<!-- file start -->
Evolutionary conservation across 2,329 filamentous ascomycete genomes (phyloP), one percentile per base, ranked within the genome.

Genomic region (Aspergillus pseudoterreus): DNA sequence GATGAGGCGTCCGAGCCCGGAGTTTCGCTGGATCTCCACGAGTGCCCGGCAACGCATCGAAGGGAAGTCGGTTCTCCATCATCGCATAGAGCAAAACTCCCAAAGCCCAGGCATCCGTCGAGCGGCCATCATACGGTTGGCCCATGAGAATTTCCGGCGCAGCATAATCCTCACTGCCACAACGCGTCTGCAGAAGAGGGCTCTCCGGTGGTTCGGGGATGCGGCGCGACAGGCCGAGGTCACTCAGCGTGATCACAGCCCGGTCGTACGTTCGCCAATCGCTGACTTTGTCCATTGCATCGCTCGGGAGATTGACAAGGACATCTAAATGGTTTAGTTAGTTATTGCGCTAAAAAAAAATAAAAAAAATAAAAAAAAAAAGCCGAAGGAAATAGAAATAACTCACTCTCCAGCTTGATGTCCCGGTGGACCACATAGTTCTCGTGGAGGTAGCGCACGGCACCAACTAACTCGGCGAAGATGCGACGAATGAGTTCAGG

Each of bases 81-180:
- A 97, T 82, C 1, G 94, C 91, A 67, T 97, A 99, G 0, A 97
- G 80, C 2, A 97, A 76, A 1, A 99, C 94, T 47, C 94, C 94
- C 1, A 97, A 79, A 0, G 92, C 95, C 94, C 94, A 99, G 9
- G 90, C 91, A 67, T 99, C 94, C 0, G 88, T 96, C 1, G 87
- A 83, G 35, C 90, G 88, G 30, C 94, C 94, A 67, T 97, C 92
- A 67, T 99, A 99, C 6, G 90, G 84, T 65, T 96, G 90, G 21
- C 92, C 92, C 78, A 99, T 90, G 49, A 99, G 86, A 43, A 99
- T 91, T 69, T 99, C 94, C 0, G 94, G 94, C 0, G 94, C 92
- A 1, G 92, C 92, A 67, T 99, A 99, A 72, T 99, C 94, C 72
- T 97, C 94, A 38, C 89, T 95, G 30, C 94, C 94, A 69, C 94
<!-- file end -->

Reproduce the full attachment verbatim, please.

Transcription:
Evolutionary conservation across 2,329 filamentous ascomycete genomes (phyloP), one percentile per base, ranked within the genome.

Genomic region (Aspergillus pseudoterreus): DNA sequence GATGAGGCGTCCGAGCCCGGAGTTTCGCTGGATCTCCACGAGTGCCCGGCAACGCATCGAAGGGAAGTCGGTTCTCCATCATCGCATAGAGCAAAACTCCCAAAGCCCAGGCATCCGTCGAGCGGCCATCATACGGTTGGCCCATGAGAATTTCCGGCGCAGCATAATCCTCACTGCCACAACGCGTCTGCAGAAGAGGGCTCTCCGGTGGTTCGGGGATGCGGCGCGACAGGCCGAGGTCACTCAGCGTGATCACAGCCCGGTCGTACGTTCGCCAATCGCTGACTTTGTCCATTGCATCGCTCGGGAGATTGACAAGGACATCTAAATGGTTTAGTTAGTTATTGCGCTAAAAAAAAATAAAAAAAATAAAAAAAAAAAGCCGAAGGAAATAGAAATAACTCACTCTCCAGCTTGATGTCCCGGTGGACCACATAGTTCTCGTGGAGGTAGCGCACGGCACCAACTAACTCGGCGAAGATGCGACGAATGAGTTCAGG

Each of bases 81-180:
- A 97, T 82, C 1, G 94, C 91, A 67, T 97, A 99, G 0, A 97
- G 80, C 2, A 97, A 76, A 1, A 99, C 94, T 47, C 94, C 94
- C 1, A 97, A 79, A 0, G 92, C 95, C 94, C 94, A 99, G 9
- G 90, C 91, A 67, T 99, C 94, C 0, G 88, T 96, C 1, G 87
- A 83, G 35, C 90, G 88, G 30, C 94, C 94, A 67, T 97, C 92
- A 67, T 99, A 99, C 6, G 90, G 84, T 65, T 96, G 90, G 21
- C 92, C 92, C 78, A 99, T 90, G 49, A 99, G 86, A 43, A 99
- T 91, T 69, T 99, C 94, C 0, G 94, G 94, C 0, G 94, C 92
- A 1, G 92, C 92, A 67, T 99, A 99, A 72, T 99, C 94, C 72
- T 97, C 94, A 38, C 89, T 95, G 30, C 94, C 94, A 69, C 94